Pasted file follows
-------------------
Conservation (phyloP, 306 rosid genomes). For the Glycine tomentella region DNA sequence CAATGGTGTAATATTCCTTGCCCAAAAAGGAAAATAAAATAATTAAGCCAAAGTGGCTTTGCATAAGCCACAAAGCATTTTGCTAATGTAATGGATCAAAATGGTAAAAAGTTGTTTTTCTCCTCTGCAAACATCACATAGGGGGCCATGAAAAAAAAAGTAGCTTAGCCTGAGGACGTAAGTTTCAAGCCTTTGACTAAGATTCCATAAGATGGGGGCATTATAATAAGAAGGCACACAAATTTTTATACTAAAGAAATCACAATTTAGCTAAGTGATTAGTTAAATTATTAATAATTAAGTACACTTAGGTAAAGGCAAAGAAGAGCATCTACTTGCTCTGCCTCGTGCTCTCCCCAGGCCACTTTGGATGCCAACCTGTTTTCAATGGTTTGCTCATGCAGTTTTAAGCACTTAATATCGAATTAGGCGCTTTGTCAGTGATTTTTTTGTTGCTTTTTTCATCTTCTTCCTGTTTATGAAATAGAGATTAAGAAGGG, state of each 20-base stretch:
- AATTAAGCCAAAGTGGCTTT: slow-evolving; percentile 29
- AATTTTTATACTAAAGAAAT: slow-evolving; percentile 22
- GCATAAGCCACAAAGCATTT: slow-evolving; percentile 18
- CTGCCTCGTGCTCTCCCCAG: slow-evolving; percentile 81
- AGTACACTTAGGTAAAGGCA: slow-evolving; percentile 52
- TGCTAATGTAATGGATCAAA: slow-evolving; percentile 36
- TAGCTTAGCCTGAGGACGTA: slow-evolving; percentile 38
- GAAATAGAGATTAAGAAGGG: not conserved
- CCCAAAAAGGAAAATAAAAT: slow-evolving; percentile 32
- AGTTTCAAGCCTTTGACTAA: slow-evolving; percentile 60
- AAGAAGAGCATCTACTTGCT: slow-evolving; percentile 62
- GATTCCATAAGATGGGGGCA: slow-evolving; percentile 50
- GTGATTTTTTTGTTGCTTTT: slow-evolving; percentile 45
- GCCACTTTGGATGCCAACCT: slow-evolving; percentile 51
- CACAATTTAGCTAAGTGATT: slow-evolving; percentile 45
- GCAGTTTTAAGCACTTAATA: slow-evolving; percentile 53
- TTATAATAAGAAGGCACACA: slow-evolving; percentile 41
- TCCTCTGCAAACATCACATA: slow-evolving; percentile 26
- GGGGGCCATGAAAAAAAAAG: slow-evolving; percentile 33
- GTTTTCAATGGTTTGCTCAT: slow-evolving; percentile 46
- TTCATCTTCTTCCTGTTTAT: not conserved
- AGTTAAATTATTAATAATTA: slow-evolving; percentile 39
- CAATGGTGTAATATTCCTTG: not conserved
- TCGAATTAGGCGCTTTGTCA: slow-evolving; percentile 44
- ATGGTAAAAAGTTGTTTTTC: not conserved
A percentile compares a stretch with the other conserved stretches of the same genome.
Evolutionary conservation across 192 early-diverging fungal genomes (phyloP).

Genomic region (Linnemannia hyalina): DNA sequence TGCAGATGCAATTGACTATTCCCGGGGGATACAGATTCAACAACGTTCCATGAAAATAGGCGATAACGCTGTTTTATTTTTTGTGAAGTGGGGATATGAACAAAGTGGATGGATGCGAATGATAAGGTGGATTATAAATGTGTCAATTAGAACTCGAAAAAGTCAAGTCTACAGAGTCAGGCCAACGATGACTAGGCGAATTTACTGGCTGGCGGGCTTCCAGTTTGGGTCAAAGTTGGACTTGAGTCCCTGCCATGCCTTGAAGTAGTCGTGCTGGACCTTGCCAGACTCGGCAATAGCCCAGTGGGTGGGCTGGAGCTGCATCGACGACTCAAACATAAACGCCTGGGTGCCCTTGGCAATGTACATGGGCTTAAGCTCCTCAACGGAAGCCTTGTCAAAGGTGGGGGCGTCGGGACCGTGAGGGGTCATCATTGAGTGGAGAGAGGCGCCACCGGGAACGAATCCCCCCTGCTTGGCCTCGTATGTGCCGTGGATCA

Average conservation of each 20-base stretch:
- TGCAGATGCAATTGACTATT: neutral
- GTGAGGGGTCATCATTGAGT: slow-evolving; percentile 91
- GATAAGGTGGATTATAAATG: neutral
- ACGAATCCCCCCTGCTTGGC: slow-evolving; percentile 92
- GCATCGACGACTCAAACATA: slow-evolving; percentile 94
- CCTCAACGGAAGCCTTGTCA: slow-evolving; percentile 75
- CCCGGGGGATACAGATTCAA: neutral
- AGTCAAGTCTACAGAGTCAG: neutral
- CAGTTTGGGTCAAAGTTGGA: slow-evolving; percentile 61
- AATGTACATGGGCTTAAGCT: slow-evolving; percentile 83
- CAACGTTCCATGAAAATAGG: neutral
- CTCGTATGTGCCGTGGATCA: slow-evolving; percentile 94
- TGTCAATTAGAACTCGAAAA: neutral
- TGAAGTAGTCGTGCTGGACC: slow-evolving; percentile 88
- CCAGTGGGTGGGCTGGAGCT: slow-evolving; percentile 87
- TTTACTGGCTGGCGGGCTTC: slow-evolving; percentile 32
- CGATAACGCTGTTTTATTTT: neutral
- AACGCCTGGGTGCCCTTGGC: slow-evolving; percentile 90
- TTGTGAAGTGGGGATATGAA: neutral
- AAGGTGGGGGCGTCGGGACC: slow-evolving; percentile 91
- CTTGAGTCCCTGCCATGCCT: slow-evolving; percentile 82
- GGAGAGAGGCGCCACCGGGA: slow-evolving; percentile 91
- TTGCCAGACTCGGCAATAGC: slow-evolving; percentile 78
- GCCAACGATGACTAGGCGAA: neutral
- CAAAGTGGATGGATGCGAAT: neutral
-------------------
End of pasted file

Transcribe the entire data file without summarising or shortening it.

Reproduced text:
Conservation (phyloP, 306 rosid genomes). For the Glycine tomentella region DNA sequence CAATGGTGTAATATTCCTTGCCCAAAAAGGAAAATAAAATAATTAAGCCAAAGTGGCTTTGCATAAGCCACAAAGCATTTTGCTAATGTAATGGATCAAAATGGTAAAAAGTTGTTTTTCTCCTCTGCAAACATCACATAGGGGGCCATGAAAAAAAAAGTAGCTTAGCCTGAGGACGTAAGTTTCAAGCCTTTGACTAAGATTCCATAAGATGGGGGCATTATAATAAGAAGGCACACAAATTTTTATACTAAAGAAATCACAATTTAGCTAAGTGATTAGTTAAATTATTAATAATTAAGTACACTTAGGTAAAGGCAAAGAAGAGCATCTACTTGCTCTGCCTCGTGCTCTCCCCAGGCCACTTTGGATGCCAACCTGTTTTCAATGGTTTGCTCATGCAGTTTTAAGCACTTAATATCGAATTAGGCGCTTTGTCAGTGATTTTTTTGTTGCTTTTTTCATCTTCTTCCTGTTTATGAAATAGAGATTAAGAAGGG, state of each 20-base stretch:
- AATTAAGCCAAAGTGGCTTT: slow-evolving; percentile 29
- AATTTTTATACTAAAGAAAT: slow-evolving; percentile 22
- GCATAAGCCACAAAGCATTT: slow-evolving; percentile 18
- CTGCCTCGTGCTCTCCCCAG: slow-evolving; percentile 81
- AGTACACTTAGGTAAAGGCA: slow-evolving; percentile 52
- TGCTAATGTAATGGATCAAA: slow-evolving; percentile 36
- TAGCTTAGCCTGAGGACGTA: slow-evolving; percentile 38
- GAAATAGAGATTAAGAAGGG: not conserved
- CCCAAAAAGGAAAATAAAAT: slow-evolving; percentile 32
- AGTTTCAAGCCTTTGACTAA: slow-evolving; percentile 60
- AAGAAGAGCATCTACTTGCT: slow-evolving; percentile 62
- GATTCCATAAGATGGGGGCA: slow-evolving; percentile 50
- GTGATTTTTTTGTTGCTTTT: slow-evolving; percentile 45
- GCCACTTTGGATGCCAACCT: slow-evolving; percentile 51
- CACAATTTAGCTAAGTGATT: slow-evolving; percentile 45
- GCAGTTTTAAGCACTTAATA: slow-evolving; percentile 53
- TTATAATAAGAAGGCACACA: slow-evolving; percentile 41
- TCCTCTGCAAACATCACATA: slow-evolving; percentile 26
- GGGGGCCATGAAAAAAAAAG: slow-evolving; percentile 33
- GTTTTCAATGGTTTGCTCAT: slow-evolving; percentile 46
- TTCATCTTCTTCCTGTTTAT: not conserved
- AGTTAAATTATTAATAATTA: slow-evolving; percentile 39
- CAATGGTGTAATATTCCTTG: not conserved
- TCGAATTAGGCGCTTTGTCA: slow-evolving; percentile 44
- ATGGTAAAAAGTTGTTTTTC: not conserved
A percentile compares a stretch with the other conserved stretches of the same genome.
Evolutionary conservation across 192 early-diverging fungal genomes (phyloP).

Genomic region (Linnemannia hyalina): DNA sequence TGCAGATGCAATTGACTATTCCCGGGGGATACAGATTCAACAACGTTCCATGAAAATAGGCGATAACGCTGTTTTATTTTTTGTGAAGTGGGGATATGAACAAAGTGGATGGATGCGAATGATAAGGTGGATTATAAATGTGTCAATTAGAACTCGAAAAAGTCAAGTCTACAGAGTCAGGCCAACGATGACTAGGCGAATTTACTGGCTGGCGGGCTTCCAGTTTGGGTCAAAGTTGGACTTGAGTCCCTGCCATGCCTTGAAGTAGTCGTGCTGGACCTTGCCAGACTCGGCAATAGCCCAGTGGGTGGGCTGGAGCTGCATCGACGACTCAAACATAAACGCCTGGGTGCCCTTGGCAATGTACATGGGCTTAAGCTCCTCAACGGAAGCCTTGTCAAAGGTGGGGGCGTCGGGACCGTGAGGGGTCATCATTGAGTGGAGAGAGGCGCCACCGGGAACGAATCCCCCCTGCTTGGCCTCGTATGTGCCGTGGATCA

Average conservation of each 20-base stretch:
- TGCAGATGCAATTGACTATT: neutral
- GTGAGGGGTCATCATTGAGT: slow-evolving; percentile 91
- GATAAGGTGGATTATAAATG: neutral
- ACGAATCCCCCCTGCTTGGC: slow-evolving; percentile 92
- GCATCGACGACTCAAACATA: slow-evolving; percentile 94
- CCTCAACGGAAGCCTTGTCA: slow-evolving; percentile 75
- CCCGGGGGATACAGATTCAA: neutral
- AGTCAAGTCTACAGAGTCAG: neutral
- CAGTTTGGGTCAAAGTTGGA: slow-evolving; percentile 61
- AATGTACATGGGCTTAAGCT: slow-evolving; percentile 83
- CAACGTTCCATGAAAATAGG: neutral
- CTCGTATGTGCCGTGGATCA: slow-evolving; percentile 94
- TGTCAATTAGAACTCGAAAA: neutral
- TGAAGTAGTCGTGCTGGACC: slow-evolving; percentile 88
- CCAGTGGGTGGGCTGGAGCT: slow-evolving; percentile 87
- TTTACTGGCTGGCGGGCTTC: slow-evolving; percentile 32
- CGATAACGCTGTTTTATTTT: neutral
- AACGCCTGGGTGCCCTTGGC: slow-evolving; percentile 90
- TTGTGAAGTGGGGATATGAA: neutral
- AAGGTGGGGGCGTCGGGACC: slow-evolving; percentile 91
- CTTGAGTCCCTGCCATGCCT: slow-evolving; percentile 82
- GGAGAGAGGCGCCACCGGGA: slow-evolving; percentile 91
- TTGCCAGACTCGGCAATAGC: slow-evolving; percentile 78
- GCCAACGATGACTAGGCGAA: neutral
- CAAAGTGGATGGATGCGAAT: neutral